Cognitive behavioral treatment might have a role in reducing pain and disability in the short term in patients affected by chronic NP, but its role is still to be demonstrated [13].

     

  4. 4.


    Exercises are used in common practice in patients with NP. Strengthening, coordination, and endurance exercises are suggested in patients with NP and neck-related headache. Stretching exercises of the scalenes, trapezius, levator scapulae, and pectoralis minor and major can also be prescribed. Centralization exercises are not recommended [4]. Adverse effects after exercise are self-limiting and include headache; neck, shoulder, or thoracic pain; or symptom worsening [14].

     

  5. 5.


    Physical therapy modalities: Low-level laser therapy (LLLT) is recommended for chronic NP, but not for acute patients [7]. Pulsed electromagnetic fields (PEMF), repetitive magnetic stimulation, and TENS might be effective in reducing pain (low-level evidence). Galvanic current, iontophoresis, electrical muscle stimulation, and static magnetic field do not seem to be useful in reducing neck pain [15].

     

  6. 6.


    Massage can provide some relief from pain in chronic NP. It does not seem useful in acute NP [7].

     

  7. 7.


    Cervical mobilization/manipulation seems to have a role in reducing both acute and chronic NP, especially when associated with exercises [4]. Maiers et al. suggested that in elderly population, spinal manipulative therapy associated with home exercises is more effective in reducing pain and disability than exercises alone in the short term [16]. Potential risks of mobilization/manipulation are local or radiating discomfort, headache, fatigue, or more rarely dizziness and nausea (in a minority of patients); however, these symptoms are usually transitory. There is only inconclusive evidence on the association between cervical spinal manipulative therapy and cervical artery dissection [17]. Contraindications to cervical mobilization are osteoporosis, inflammatory spondylopathy, vertebral metastases, or other weakening conditions of the spine.

     

  8. 8.


    Thoracic mobilization/manipulation can reduce pain and disability [4].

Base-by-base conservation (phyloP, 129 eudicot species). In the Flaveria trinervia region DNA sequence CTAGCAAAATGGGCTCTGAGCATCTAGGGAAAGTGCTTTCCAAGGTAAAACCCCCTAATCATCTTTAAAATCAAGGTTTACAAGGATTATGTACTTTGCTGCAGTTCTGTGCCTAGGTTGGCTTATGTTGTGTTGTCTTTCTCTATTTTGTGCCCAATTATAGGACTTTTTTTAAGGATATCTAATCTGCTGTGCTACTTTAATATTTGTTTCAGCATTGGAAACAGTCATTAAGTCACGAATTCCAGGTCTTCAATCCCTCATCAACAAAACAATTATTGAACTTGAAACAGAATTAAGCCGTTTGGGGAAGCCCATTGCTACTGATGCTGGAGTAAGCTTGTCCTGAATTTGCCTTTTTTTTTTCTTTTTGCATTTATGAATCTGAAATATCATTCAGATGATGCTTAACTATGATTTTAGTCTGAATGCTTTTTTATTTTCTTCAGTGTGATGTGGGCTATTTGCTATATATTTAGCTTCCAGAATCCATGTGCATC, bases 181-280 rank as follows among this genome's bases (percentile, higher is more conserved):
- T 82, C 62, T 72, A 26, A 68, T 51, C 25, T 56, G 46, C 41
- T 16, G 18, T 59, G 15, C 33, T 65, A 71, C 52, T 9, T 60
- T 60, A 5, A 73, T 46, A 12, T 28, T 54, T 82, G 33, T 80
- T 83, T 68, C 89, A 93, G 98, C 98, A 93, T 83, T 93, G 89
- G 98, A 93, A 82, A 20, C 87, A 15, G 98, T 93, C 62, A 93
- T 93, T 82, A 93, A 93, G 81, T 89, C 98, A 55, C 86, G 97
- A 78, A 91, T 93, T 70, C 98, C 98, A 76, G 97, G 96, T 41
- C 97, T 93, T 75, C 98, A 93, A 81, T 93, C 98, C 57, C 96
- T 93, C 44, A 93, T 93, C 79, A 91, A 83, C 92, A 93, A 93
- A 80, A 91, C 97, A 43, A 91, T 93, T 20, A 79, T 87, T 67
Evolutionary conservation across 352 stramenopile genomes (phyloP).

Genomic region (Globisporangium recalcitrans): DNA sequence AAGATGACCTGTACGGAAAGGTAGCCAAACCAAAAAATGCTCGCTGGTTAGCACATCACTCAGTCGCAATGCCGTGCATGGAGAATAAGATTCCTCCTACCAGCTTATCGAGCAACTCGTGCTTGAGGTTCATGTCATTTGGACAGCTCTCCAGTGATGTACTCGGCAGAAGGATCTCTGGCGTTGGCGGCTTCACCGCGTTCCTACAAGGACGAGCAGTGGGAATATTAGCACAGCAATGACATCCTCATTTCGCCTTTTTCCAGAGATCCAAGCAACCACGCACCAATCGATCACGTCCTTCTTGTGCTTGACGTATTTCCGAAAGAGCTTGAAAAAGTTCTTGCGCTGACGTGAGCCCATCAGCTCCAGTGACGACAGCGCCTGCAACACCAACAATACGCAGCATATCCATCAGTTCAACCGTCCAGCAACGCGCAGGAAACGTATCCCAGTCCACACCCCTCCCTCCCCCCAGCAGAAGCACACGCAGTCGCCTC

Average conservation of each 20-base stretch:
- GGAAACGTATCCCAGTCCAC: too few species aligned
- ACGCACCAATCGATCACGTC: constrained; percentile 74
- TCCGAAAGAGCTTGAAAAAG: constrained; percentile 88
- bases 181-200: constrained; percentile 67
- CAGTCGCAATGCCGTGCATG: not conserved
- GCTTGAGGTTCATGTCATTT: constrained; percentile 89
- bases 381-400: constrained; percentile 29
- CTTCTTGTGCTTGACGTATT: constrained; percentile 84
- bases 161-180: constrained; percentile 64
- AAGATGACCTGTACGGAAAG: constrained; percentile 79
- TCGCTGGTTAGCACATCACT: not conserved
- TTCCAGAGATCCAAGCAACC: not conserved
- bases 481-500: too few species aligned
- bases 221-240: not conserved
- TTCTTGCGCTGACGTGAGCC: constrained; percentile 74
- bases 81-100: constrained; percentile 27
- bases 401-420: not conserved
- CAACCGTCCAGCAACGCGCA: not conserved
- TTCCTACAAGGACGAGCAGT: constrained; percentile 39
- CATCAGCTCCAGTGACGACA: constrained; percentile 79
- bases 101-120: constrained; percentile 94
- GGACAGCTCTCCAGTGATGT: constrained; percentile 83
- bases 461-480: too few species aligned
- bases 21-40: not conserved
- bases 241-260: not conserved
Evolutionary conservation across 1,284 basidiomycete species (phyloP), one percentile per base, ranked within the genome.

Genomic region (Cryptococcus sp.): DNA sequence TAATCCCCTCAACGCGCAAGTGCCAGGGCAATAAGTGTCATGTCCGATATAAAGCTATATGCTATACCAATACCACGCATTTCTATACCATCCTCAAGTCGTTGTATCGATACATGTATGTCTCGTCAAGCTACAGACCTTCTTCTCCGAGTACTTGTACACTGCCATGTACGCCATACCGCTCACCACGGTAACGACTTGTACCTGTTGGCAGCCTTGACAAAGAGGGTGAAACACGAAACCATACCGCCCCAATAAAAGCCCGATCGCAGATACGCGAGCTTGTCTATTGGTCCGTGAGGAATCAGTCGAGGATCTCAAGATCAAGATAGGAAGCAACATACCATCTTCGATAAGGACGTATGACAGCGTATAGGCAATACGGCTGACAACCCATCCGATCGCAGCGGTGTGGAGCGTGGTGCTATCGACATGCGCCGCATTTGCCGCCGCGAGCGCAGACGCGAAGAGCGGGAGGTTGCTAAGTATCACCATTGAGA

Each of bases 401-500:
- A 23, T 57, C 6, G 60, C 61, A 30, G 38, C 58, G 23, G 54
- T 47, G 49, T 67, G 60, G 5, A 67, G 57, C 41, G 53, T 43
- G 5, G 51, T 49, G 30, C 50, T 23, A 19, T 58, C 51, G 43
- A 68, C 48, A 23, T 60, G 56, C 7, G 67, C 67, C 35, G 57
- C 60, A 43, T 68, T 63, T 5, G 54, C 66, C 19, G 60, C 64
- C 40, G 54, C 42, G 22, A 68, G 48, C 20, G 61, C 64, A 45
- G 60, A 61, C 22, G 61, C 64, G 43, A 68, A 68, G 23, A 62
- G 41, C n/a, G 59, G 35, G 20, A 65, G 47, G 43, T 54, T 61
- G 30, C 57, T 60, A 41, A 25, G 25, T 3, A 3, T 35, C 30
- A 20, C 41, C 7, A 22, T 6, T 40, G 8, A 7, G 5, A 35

9. 9.


    Acupuncture seems to have a role in reducing NP [18]. Needling of myofascial trigger points, both dry needling and wet needling (using lidocaine or other local anesthetics), can be useful in relieving myofascial neck and shoulder pain; wet needling seems more effective [19].

     

  10. 10.


    Cervical collars [7], heat [7], and cervical traction are not recommended as they do not seem to provide any benefit.

     



26.3 Low Back Pain in the Elderly



26.3.1 Epidemiology


Prevalence of low back pain (LBP) in the elderly is approximately 25% [20]. Severe LBP seems to afflict 13% of older men and 20% of elderly women for at least 30 days every year [2].

LBP can be acute (<6 weeks), subacute (6–12 weeks), and chronic (>12 weeks). Ninety percent of patients affected by acute LBP recover within 6 weeks; however, LBP will persist more than 12 weeks in 2–7% of patients [21]. LBP can be classified in (a) mechanic or nonspecific LBP, (b) LBP associated with radicular pain, (c) LBP with an underlying serious pathology, and (d) LBP referring from a visceral disease [6, 9, 22, 27, 32].


26.3.2 Symptoms


LBP is usually defined as pain in the lower back, between the costal margin and the inferior gluteal folds [21], or the thighs; it can radiate to the legs with a radicular distribution, associated or not to sensory and motor symptoms (sciatica) [6].


26.3.3 Patient Evaluation


In limited cases, a serious disease could cause LBP. Therefore, patient evaluation must primarily aim at identifying signs, symptoms, and patient characteristics that will alert the physician (“red flags”). In particular, cancer can be suspected in a patient with LBP and a history of malignancy, nocturnal pain, symptoms at rest that do not respond to therapy, or if they are associated to weight loss. On the other hand, a history of recent trauma, osteoporosis, or recent use of steroids could be associated with a vertebral fracture, especially in the presence of an evident structural deformity of the spine. It is also important to look for symptoms of cauda equina and infection (Table 26.1).

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Mar 29, 2020 | Posted by in GERIATRICS | Comments Off on Cervical Pain, Lumbar Pain, and Sciatalgia